Trade Union Membership and Paid Vacation in Germany
IZA Journal of Labor Economics,
In Germany, dependent employees take almost 30 days of paid vacation annually. We enquire whether an individual’s trade union membership affects the duration of vacation. Using data from the German Socio-Economic Panel (SOEP) for the period 1985 to 2010 and employing pooled OLS-estimators, we find that being a union member goes along with almost one additional day of vacation per year. Estimations exploiting the panel structure of our data suggest that a smaller part of this vacation differential can be due to the union membership status, while self-selection effects play a more important role.
Exit Expectations and Debt Crises in Currency Unions
IWH Discussion Papers,
Membership in a currency union is not irreversible. Exit expectations may emerge during sovereign debt crises, because exit allows countries to reduce their liabilities through a currency redenomination. As market participants anticipate this possibility, sovereign debt crises intensify. We establish this formally within a small open economy model of changing policy regimes. The model permits explosive dynamics of debt and sovereign yields inside currency unions and allows us to distinguish between exit expectations and those of an outright default. By estimating the model on Greek data, we quantify the contribution of exit expectations to the crisis dynamics during 2009 to 2012.
Non-union Worker Representation, Foreign Owners, and the Performance of Establishments
Oxford Economic Papers,
Using German establishment data, this study provides the first econometric analysis on the interaction of establishment-level codetermination and foreign owners. Works councils are associated with higher productivity in domestic-owned establishments while they are associated with lower productivity in foreign-owned establishments. Our results conform to the notion that foreign ownership can involve strong tensions with the institutional patterns of the host country.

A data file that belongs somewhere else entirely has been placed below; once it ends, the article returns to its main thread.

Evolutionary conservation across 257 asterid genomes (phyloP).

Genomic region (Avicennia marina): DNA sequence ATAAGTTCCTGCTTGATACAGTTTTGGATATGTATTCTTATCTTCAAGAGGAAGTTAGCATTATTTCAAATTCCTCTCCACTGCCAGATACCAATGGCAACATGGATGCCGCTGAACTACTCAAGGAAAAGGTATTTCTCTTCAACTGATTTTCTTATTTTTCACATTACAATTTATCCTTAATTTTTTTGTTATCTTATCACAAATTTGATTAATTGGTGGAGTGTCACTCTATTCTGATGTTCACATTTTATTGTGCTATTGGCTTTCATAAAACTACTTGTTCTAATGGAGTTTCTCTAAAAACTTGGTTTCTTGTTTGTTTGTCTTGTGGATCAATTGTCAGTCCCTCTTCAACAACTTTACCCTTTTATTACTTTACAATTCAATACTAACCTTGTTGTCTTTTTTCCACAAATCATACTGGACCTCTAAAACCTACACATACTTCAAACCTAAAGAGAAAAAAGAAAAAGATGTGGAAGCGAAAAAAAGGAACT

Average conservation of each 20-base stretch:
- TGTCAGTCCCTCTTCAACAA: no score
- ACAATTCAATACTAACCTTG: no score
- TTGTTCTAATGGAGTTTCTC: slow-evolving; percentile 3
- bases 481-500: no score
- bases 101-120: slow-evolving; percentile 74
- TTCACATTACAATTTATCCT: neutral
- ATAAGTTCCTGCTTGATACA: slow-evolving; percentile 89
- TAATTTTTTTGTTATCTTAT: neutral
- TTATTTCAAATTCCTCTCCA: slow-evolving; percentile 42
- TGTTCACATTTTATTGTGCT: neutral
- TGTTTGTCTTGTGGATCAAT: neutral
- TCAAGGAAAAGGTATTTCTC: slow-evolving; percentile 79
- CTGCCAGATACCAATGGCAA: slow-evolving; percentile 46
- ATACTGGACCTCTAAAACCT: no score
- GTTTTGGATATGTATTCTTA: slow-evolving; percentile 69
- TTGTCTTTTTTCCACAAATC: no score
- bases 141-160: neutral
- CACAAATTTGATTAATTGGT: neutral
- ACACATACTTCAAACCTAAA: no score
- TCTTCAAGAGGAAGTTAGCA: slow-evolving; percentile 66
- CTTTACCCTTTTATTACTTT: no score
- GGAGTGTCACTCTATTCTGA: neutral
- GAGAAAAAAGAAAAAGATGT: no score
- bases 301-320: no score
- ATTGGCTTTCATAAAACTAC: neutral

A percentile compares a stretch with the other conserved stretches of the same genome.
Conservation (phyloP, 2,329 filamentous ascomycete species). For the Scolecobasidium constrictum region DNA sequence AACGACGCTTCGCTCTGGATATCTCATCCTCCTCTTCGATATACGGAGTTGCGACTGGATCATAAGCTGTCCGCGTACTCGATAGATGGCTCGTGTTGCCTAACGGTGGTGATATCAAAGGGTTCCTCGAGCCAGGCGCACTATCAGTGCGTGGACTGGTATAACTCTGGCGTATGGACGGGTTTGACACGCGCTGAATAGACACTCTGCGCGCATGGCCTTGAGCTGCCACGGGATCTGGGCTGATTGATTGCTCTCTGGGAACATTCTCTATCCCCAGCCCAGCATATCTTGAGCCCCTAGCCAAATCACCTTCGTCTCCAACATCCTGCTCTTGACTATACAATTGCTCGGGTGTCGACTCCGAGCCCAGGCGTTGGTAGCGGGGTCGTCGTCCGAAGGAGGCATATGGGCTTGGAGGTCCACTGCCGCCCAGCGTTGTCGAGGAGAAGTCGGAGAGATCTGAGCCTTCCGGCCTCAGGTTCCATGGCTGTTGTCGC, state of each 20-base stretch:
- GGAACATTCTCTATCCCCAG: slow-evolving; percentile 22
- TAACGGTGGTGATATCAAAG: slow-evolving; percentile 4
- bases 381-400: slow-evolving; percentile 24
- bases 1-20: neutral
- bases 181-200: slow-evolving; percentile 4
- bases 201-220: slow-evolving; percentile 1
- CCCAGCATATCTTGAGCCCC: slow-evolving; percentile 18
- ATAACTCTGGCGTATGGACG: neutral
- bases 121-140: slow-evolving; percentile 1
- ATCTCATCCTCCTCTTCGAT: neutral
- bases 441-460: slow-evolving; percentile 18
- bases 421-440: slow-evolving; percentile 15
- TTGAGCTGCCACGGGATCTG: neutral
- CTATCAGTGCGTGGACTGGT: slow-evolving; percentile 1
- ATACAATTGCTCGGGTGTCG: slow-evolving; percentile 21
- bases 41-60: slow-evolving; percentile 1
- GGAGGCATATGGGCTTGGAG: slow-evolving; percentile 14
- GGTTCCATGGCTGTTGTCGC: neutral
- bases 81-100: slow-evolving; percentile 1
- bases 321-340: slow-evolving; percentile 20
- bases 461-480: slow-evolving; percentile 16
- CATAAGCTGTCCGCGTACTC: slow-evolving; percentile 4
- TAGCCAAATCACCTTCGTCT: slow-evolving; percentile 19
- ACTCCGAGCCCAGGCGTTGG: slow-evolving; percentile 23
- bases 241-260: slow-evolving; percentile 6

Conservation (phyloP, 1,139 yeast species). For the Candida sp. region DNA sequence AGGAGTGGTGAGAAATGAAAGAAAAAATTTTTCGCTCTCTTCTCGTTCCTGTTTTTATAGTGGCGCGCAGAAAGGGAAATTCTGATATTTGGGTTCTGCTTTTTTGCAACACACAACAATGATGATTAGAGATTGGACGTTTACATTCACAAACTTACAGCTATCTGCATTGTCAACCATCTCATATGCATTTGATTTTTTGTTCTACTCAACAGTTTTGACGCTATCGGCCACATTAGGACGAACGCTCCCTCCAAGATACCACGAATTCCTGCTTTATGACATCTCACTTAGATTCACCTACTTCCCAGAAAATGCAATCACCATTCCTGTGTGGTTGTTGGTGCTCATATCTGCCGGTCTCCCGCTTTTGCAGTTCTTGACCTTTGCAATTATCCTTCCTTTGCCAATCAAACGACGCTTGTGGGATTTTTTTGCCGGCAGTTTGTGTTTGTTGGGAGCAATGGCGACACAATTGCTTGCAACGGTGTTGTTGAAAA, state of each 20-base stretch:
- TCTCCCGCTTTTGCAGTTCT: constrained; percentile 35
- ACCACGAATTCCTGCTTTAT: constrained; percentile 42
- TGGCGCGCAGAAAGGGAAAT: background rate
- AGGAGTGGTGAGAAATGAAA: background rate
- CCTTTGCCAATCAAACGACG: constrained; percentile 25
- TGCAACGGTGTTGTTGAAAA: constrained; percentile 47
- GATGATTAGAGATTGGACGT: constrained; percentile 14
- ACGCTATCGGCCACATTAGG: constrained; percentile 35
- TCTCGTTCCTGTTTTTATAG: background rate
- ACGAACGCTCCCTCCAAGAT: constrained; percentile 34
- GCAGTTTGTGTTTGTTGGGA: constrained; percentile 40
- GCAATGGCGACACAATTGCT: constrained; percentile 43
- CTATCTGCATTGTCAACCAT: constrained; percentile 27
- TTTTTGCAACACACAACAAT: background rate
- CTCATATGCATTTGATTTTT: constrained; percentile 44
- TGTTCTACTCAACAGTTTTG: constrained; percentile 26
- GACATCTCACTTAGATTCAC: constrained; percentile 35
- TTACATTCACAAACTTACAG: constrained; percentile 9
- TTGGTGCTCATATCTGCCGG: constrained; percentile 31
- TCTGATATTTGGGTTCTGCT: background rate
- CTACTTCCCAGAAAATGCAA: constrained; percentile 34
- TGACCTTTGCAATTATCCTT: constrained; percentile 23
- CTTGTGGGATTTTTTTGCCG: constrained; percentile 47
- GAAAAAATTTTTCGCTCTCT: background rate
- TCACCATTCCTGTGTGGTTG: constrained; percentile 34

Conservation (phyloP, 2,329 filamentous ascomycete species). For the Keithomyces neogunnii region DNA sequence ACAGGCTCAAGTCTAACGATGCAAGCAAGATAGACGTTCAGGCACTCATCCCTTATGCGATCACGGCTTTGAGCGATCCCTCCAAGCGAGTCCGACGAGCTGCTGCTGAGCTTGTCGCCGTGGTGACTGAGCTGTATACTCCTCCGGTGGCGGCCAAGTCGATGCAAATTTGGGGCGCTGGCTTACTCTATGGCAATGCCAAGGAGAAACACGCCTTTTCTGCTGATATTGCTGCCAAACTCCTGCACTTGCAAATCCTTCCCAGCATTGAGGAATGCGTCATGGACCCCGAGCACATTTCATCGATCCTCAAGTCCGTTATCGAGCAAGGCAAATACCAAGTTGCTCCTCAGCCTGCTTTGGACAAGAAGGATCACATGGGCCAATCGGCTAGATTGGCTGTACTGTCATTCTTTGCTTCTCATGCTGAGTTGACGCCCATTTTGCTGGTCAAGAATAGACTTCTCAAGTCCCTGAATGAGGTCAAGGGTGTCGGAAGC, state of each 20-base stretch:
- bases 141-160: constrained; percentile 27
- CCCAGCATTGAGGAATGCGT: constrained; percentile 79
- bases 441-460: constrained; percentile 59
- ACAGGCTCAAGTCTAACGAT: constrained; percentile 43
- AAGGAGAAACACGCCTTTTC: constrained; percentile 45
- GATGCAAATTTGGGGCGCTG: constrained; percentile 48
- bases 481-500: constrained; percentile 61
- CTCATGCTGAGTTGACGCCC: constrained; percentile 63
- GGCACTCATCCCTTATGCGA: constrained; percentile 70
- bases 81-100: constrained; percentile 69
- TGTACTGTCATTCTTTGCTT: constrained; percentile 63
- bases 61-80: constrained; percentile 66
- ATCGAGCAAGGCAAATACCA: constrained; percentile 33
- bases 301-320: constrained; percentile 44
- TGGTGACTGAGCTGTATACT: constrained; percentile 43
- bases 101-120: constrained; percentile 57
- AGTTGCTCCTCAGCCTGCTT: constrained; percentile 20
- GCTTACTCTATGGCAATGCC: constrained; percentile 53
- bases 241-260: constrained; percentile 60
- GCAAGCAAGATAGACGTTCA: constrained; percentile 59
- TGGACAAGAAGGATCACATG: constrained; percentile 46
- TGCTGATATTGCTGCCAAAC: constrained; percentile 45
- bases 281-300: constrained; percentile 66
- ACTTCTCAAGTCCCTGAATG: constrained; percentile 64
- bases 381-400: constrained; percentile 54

State Aid in the Enlarged European Union: Taking Stock
From Global Crisis to Economic Growth. Which Way to Take?, Vol. 1,
In the early phase of transition that started with the 1990s, Central and Eastern European Countries (CEECs) pursued economic restructuring that involved massive injections of state support. With reference to the history of state aids in centrally planned economies we display state aid practices of CEECs since full EU membership and analyse whether their industrial policies during and after transition challenged the European state aid legislation and whether these fit into the EUs strategy of ‘less but better targeted aid’. Therefore, qualitative analysis in case studies is used to supplement a quantitative description of state aid levels in East and West. Findings suggest that in recent years a level playing field across the EU has indeed emerged. In fact, the most pronounced differences in this respect are not observed between CEECs and the EU-15 but rather between Northern and Southern member states.
27.07.2016 • 33/2016
The merger of London Stock Exchange and Deutsche Boerse was reasonable
Shareholders of Deutsche Boerse AG have agreed to merge with London Stock Exchange (LSE). “I appreciate this decision“, says Prof Reint E. Gropp, president of Halle Institute for Economic Research (IWH). “Europe is in need of a competitive financial center. Especially now, after the Brexit referendum, the arguments for a merger are more convincing than ever.”
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